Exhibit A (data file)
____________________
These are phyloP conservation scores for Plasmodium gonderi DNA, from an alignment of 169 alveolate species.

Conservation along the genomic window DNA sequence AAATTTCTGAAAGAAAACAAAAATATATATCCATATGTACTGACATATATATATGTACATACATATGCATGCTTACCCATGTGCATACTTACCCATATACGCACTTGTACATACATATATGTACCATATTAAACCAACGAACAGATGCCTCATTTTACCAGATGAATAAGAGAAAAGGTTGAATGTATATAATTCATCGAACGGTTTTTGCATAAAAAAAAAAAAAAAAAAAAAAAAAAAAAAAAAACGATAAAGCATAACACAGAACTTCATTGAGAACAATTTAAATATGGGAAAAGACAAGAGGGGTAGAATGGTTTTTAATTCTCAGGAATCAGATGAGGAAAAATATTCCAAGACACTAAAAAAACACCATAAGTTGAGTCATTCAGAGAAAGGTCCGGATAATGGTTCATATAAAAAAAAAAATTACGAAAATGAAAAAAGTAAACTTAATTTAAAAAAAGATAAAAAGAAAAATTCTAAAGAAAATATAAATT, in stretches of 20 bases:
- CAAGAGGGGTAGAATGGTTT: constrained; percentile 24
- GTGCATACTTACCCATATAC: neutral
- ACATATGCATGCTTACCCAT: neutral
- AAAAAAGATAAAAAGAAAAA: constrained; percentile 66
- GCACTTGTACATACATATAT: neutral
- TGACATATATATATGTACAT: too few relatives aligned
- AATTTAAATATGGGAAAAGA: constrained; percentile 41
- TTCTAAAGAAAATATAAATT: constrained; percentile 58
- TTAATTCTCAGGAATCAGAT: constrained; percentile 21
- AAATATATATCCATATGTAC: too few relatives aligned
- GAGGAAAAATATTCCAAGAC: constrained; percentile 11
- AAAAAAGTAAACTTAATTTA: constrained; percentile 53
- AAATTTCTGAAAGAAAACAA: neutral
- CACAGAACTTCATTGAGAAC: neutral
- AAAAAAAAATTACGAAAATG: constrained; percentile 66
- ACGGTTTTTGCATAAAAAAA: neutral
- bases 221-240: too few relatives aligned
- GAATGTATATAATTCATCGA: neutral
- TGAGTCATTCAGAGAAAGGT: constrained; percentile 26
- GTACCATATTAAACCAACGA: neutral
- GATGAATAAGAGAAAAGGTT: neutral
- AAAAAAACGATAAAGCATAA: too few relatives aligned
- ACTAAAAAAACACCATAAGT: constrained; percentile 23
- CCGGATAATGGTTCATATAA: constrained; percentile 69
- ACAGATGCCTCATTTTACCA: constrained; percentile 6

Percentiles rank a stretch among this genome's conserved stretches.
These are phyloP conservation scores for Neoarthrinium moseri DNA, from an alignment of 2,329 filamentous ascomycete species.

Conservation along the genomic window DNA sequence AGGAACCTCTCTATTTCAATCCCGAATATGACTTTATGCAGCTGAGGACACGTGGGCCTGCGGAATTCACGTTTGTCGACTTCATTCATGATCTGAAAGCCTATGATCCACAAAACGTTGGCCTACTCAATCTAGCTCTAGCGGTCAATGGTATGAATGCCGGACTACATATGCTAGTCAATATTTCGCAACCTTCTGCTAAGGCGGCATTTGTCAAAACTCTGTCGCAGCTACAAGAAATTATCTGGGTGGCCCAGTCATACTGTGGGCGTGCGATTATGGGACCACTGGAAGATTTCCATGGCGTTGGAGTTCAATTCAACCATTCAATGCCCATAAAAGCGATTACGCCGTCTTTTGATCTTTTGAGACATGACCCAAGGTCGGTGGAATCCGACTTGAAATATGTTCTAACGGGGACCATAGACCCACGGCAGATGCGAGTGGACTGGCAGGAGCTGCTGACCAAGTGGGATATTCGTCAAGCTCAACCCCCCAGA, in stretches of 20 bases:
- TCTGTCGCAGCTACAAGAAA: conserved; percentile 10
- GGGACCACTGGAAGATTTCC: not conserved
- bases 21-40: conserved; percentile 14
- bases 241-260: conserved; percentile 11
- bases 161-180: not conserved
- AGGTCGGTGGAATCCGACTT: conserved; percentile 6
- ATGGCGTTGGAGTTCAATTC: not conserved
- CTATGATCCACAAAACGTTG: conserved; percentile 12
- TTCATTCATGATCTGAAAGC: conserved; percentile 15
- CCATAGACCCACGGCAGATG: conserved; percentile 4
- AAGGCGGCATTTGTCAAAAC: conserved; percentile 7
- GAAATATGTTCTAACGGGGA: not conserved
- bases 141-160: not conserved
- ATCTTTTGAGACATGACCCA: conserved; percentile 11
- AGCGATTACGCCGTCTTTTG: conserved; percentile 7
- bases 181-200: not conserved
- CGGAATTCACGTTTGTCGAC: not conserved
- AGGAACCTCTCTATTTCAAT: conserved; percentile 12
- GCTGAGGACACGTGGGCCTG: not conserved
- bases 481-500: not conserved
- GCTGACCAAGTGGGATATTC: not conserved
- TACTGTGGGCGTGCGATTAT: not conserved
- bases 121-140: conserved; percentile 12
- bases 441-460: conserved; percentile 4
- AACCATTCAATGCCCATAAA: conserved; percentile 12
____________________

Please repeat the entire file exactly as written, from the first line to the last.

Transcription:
These are phyloP conservation scores for Plasmodium gonderi DNA, from an alignment of 169 alveolate species.

Conservation along the genomic window DNA sequence AAATTTCTGAAAGAAAACAAAAATATATATCCATATGTACTGACATATATATATGTACATACATATGCATGCTTACCCATGTGCATACTTACCCATATACGCACTTGTACATACATATATGTACCATATTAAACCAACGAACAGATGCCTCATTTTACCAGATGAATAAGAGAAAAGGTTGAATGTATATAATTCATCGAACGGTTTTTGCATAAAAAAAAAAAAAAAAAAAAAAAAAAAAAAAAAACGATAAAGCATAACACAGAACTTCATTGAGAACAATTTAAATATGGGAAAAGACAAGAGGGGTAGAATGGTTTTTAATTCTCAGGAATCAGATGAGGAAAAATATTCCAAGACACTAAAAAAACACCATAAGTTGAGTCATTCAGAGAAAGGTCCGGATAATGGTTCATATAAAAAAAAAAATTACGAAAATGAAAAAAGTAAACTTAATTTAAAAAAAGATAAAAAGAAAAATTCTAAAGAAAATATAAATT, in stretches of 20 bases:
- CAAGAGGGGTAGAATGGTTT: constrained; percentile 24
- GTGCATACTTACCCATATAC: neutral
- ACATATGCATGCTTACCCAT: neutral
- AAAAAAGATAAAAAGAAAAA: constrained; percentile 66
- GCACTTGTACATACATATAT: neutral
- TGACATATATATATGTACAT: too few relatives aligned
- AATTTAAATATGGGAAAAGA: constrained; percentile 41
- TTCTAAAGAAAATATAAATT: constrained; percentile 58
- TTAATTCTCAGGAATCAGAT: constrained; percentile 21
- AAATATATATCCATATGTAC: too few relatives aligned
- GAGGAAAAATATTCCAAGAC: constrained; percentile 11
- AAAAAAGTAAACTTAATTTA: constrained; percentile 53
- AAATTTCTGAAAGAAAACAA: neutral
- CACAGAACTTCATTGAGAAC: neutral
- AAAAAAAAATTACGAAAATG: constrained; percentile 66
- ACGGTTTTTGCATAAAAAAA: neutral
- bases 221-240: too few relatives aligned
- GAATGTATATAATTCATCGA: neutral
- TGAGTCATTCAGAGAAAGGT: constrained; percentile 26
- GTACCATATTAAACCAACGA: neutral
- GATGAATAAGAGAAAAGGTT: neutral
- AAAAAAACGATAAAGCATAA: too few relatives aligned
- ACTAAAAAAACACCATAAGT: constrained; percentile 23
- CCGGATAATGGTTCATATAA: constrained; percentile 69
- ACAGATGCCTCATTTTACCA: constrained; percentile 6

Percentiles rank a stretch among this genome's conserved stretches.
These are phyloP conservation scores for Neoarthrinium moseri DNA, from an alignment of 2,329 filamentous ascomycete species.

Conservation along the genomic window DNA sequence AGGAACCTCTCTATTTCAATCCCGAATATGACTTTATGCAGCTGAGGACACGTGGGCCTGCGGAATTCACGTTTGTCGACTTCATTCATGATCTGAAAGCCTATGATCCACAAAACGTTGGCCTACTCAATCTAGCTCTAGCGGTCAATGGTATGAATGCCGGACTACATATGCTAGTCAATATTTCGCAACCTTCTGCTAAGGCGGCATTTGTCAAAACTCTGTCGCAGCTACAAGAAATTATCTGGGTGGCCCAGTCATACTGTGGGCGTGCGATTATGGGACCACTGGAAGATTTCCATGGCGTTGGAGTTCAATTCAACCATTCAATGCCCATAAAAGCGATTACGCCGTCTTTTGATCTTTTGAGACATGACCCAAGGTCGGTGGAATCCGACTTGAAATATGTTCTAACGGGGACCATAGACCCACGGCAGATGCGAGTGGACTGGCAGGAGCTGCTGACCAAGTGGGATATTCGTCAAGCTCAACCCCCCAGA, in stretches of 20 bases:
- TCTGTCGCAGCTACAAGAAA: conserved; percentile 10
- GGGACCACTGGAAGATTTCC: not conserved
- bases 21-40: conserved; percentile 14
- bases 241-260: conserved; percentile 11
- bases 161-180: not conserved
- AGGTCGGTGGAATCCGACTT: conserved; percentile 6
- ATGGCGTTGGAGTTCAATTC: not conserved
- CTATGATCCACAAAACGTTG: conserved; percentile 12
- TTCATTCATGATCTGAAAGC: conserved; percentile 15
- CCATAGACCCACGGCAGATG: conserved; percentile 4
- AAGGCGGCATTTGTCAAAAC: conserved; percentile 7
- GAAATATGTTCTAACGGGGA: not conserved
- bases 141-160: not conserved
- ATCTTTTGAGACATGACCCA: conserved; percentile 11
- AGCGATTACGCCGTCTTTTG: conserved; percentile 7
- bases 181-200: not conserved
- CGGAATTCACGTTTGTCGAC: not conserved
- AGGAACCTCTCTATTTCAAT: conserved; percentile 12
- GCTGAGGACACGTGGGCCTG: not conserved
- bases 481-500: not conserved
- GCTGACCAAGTGGGATATTC: not conserved
- TACTGTGGGCGTGCGATTAT: not conserved
- bases 121-140: conserved; percentile 12
- bases 441-460: conserved; percentile 4
- AACCATTCAATGCCCATAAA: conserved; percentile 12